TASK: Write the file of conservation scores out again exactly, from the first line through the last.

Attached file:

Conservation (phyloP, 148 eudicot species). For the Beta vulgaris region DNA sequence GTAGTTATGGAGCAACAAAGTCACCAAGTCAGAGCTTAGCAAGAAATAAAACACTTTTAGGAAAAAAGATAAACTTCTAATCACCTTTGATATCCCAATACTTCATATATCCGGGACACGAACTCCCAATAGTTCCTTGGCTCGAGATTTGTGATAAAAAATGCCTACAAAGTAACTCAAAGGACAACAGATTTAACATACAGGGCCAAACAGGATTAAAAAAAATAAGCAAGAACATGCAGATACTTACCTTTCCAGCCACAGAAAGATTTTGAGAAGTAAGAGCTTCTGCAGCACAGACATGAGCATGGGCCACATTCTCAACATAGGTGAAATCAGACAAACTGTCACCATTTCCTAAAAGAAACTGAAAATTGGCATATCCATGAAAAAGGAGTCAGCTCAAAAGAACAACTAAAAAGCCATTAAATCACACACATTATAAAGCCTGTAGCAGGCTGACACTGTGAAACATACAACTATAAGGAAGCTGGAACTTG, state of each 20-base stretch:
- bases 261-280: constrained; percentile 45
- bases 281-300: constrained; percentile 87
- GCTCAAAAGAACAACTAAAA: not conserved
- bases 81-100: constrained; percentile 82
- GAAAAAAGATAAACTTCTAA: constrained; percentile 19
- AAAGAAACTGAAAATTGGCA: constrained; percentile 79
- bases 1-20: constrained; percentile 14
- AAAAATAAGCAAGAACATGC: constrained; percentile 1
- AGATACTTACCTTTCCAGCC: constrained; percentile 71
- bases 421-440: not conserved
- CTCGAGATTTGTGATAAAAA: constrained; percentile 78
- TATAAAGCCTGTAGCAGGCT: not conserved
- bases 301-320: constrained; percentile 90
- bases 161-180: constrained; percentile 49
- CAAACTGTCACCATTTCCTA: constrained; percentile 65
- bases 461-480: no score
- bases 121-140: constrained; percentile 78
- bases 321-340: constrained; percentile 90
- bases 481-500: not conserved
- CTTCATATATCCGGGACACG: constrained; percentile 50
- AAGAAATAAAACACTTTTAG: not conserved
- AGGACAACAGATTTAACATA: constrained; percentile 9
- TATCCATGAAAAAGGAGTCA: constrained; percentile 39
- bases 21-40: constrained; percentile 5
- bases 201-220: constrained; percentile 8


Conservation (phyloP, 148 eudicot species). For the Beta vulgaris region DNA sequence GTAGTTATGGAGCAACAAAGTCACCAAGTCAGAGCTTAGCAAGAAATAAAACACTTTTAGGAAAAAAGATAAACTTCTAATCACCTTTGATATCCCAATACTTCATATATCCGGGACACGAACTCCCAATAGTTCCTTGGCTCGAGATTTGTGATAAAAAATGCCTACAAAGTAACTCAAAGGACAACAGATTTAACATACAGGGCCAAACAGGATTAAAAAAAATAAGCAAGAACATGCAGATACTTACCTTTCCAGCCACAGAAAGATTTTGAGAAGTAAGAGCTTCTGCAGCACAGACATGAGCATGGGCCACATTCTCAACATAGGTGAAATCAGACAAACTGTCACCATTTCCTAAAAGAAACTGAAAATTGGCATATCCATGAAAAAGGAGTCAGCTCAAAAGAACAACTAAAAAGCCATTAAATCACACACATTATAAAGCCTGTAGCAGGCTGACACTGTGAAACATACAACTATAAGGAAGCTGGAACTTG, state of each 20-base stretch:
- bases 261-280: constrained; percentile 45
- bases 281-300: constrained; percentile 87
- GCTCAAAAGAACAACTAAAA: not conserved
- bases 81-100: constrained; percentile 82
- GAAAAAAGATAAACTTCTAA: constrained; percentile 19
- AAAGAAACTGAAAATTGGCA: constrained; percentile 79
- bases 1-20: constrained; percentile 14
- AAAAATAAGCAAGAACATGC: constrained; percentile 1
- AGATACTTACCTTTCCAGCC: constrained; percentile 71
- bases 421-440: not conserved
- CTCGAGATTTGTGATAAAAA: constrained; percentile 78
- TATAAAGCCTGTAGCAGGCT: not conserved
- bases 301-320: constrained; percentile 90
- bases 161-180: constrained; percentile 49
- CAAACTGTCACCATTTCCTA: constrained; percentile 65
- bases 461-480: no score
- bases 121-140: constrained; percentile 78
- bases 321-340: constrained; percentile 90
- bases 481-500: not conserved
- CTTCATATATCCGGGACACG: constrained; percentile 50
- AAGAAATAAAACACTTTTAG: not conserved
- AGGACAACAGATTTAACATA: constrained; percentile 9
- TATCCATGAAAAAGGAGTCA: constrained; percentile 39
- bases 21-40: constrained; percentile 5
- bases 201-220: constrained; percentile 8